On a fast back-road test drive, the Tiburon revealed an odd quality. Although everything felt flimsy, the car really wasn’t flimsy at all. It had some torsional rigidity and was trustworthy in the turns. Once the shifter’s peculiarities entered one’s kinesthetic memory, it was fast enough to use and the clutch was abuse-proof. Best of all, it seemed to have enough brake. Mark said something that is probably repeated nationally a thousand times a day, even now: “Hyundais are a lot better than I thought they would be.” We closed the deal at invoice and hit the road.

Something happened to my brother. He kept his new car clean and free of debris. Over the next few years, the Tiburon stayed looking good, even as the odometer crested 70,000 miles. I can’t ascribe it to having to make his own payments, because he regularly forgot to make them, sometimes for months at a time. I think the car simply earned his respect.

The daytime strippers disappeared, replaced by a doctoral student of clarinet performance. She arrived in a Nissan Sentra but was soon driving a new Elantra, converted by Mark’s pro-Hyundai fervor. The Tiburon gave way to a loaded Santa Fe. For years my brother told everybody who would listen what a great damn car the Koreans could make. His friends bought Hyundais. He started to inquire as to why I didn’t have any Hyundais.

“Your new Land Rover may have all the options,” he would say, “but the Santa Fe 3.5L offers more for less.” Finally, annoyed unto death by his conversion from jazz artist to Seoul man, I dragged him to a Mazda dealer and made him drive an RX-8. He got out of the car and announced his intention to buy it. “Great car,” he said, and then, wistfully,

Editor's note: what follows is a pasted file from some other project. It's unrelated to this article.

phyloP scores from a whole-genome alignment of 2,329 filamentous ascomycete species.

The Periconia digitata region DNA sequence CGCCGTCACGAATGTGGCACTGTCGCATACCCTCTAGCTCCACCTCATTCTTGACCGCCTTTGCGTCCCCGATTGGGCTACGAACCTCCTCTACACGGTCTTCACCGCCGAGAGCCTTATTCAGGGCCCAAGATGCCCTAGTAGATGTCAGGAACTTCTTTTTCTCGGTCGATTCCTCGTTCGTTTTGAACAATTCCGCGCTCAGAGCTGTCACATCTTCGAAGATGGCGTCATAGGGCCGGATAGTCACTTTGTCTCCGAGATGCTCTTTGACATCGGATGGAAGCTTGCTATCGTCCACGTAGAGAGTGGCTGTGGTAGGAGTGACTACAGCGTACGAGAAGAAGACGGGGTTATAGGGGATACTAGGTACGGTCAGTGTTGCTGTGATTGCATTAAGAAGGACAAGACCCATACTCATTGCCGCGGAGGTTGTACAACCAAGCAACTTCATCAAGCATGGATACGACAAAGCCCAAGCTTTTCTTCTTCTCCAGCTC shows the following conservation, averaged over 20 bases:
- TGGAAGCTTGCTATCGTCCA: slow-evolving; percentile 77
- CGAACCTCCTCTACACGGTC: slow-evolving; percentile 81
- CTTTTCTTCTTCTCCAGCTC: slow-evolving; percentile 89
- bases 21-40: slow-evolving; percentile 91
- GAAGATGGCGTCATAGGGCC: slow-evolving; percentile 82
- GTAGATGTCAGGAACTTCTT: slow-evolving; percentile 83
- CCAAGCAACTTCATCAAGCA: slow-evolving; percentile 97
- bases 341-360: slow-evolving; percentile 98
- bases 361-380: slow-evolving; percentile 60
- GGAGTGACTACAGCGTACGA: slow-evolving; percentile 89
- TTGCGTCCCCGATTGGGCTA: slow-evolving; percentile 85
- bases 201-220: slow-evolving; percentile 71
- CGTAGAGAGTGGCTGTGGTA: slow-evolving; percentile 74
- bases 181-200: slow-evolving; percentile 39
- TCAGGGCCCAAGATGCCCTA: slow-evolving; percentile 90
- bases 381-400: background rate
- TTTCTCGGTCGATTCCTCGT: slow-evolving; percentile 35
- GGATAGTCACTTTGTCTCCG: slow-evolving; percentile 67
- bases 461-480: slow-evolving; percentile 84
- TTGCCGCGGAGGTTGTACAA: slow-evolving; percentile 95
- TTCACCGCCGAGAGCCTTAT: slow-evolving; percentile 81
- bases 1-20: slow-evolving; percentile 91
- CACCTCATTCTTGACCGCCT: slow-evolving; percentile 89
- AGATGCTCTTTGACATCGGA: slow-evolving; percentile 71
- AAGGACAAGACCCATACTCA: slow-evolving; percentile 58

“It reminds me of my Tiburon.”

Jack Baruth
Jack Baruth

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  • Niky Niky on Nov 17, 2010

    It's a shame about this car's replacement. The Tuscani/Coupe that replaced this was much better in terms of refinement, rear seat space and looks. But it was dog slow in comparison. Too heavy for the 2.0.

    • See 2 previous
    • Bd2 Bd2 on Nov 18, 2010

      Gotta love this Top Gear comparison btwn the Tiburon and Lexus SC.

  • Mor2bz Mor2bz on Nov 22, 2010

    How did he like the g20?

  • Dave M. IMO this was the last of the solidly built MBs. Yes, they had the environmentally friendly disintegrating wiring harness, but besides that the mechanicals are pretty solid. I just bought my "forever" car (last new daily driver that'll ease me into retirement), but a 2015-16 E Class sedan is on my bucket list for future purchase. Beautiful design....
  • Rochester After years of self-driving being in the news, I still don't understand the psychology behind it. Not only don't I want this, but I find the idea absurd.
  • Douglas This timeframe of Mercedes has the self-disintegrating engine wiring harness. Not just the W124, but all of them from the early 90's. Only way to properly fix it is to replace it, which I understand to be difficult to find a new one/do it/pay for. Maybe others have actual experience with doing so and can give better hope. On top of that, it's a NH car with "a little bit of rust", which means to about anyone else in the USA it is probably the rustiest W124 they have ever seen. This is probably a $3000 car on a good day.
  • Formula m How many Hyundai and Kia’s do not have the original engine block it left the factory with 10yrs prior?
  • 1995 SC I will say that year 29 has been a little spendy on my car (Motor Mounts, Injectors and a Supercharger Service since it had to come off for the injectors, ABS Pump and the tool to cycle the valves to bleed the system, Front Calipers, rear pinion seal, transmission service with a new pan that has a drain, a gaggle of capacitors to fix the ride control module and a replacement amplifier for the stereo. Still needs an exhaust manifold gasket. The front end got serviced in year 28. On the plus side blank cassettes are increasingly easy to find so I have a solid collection of 90 minute playlists.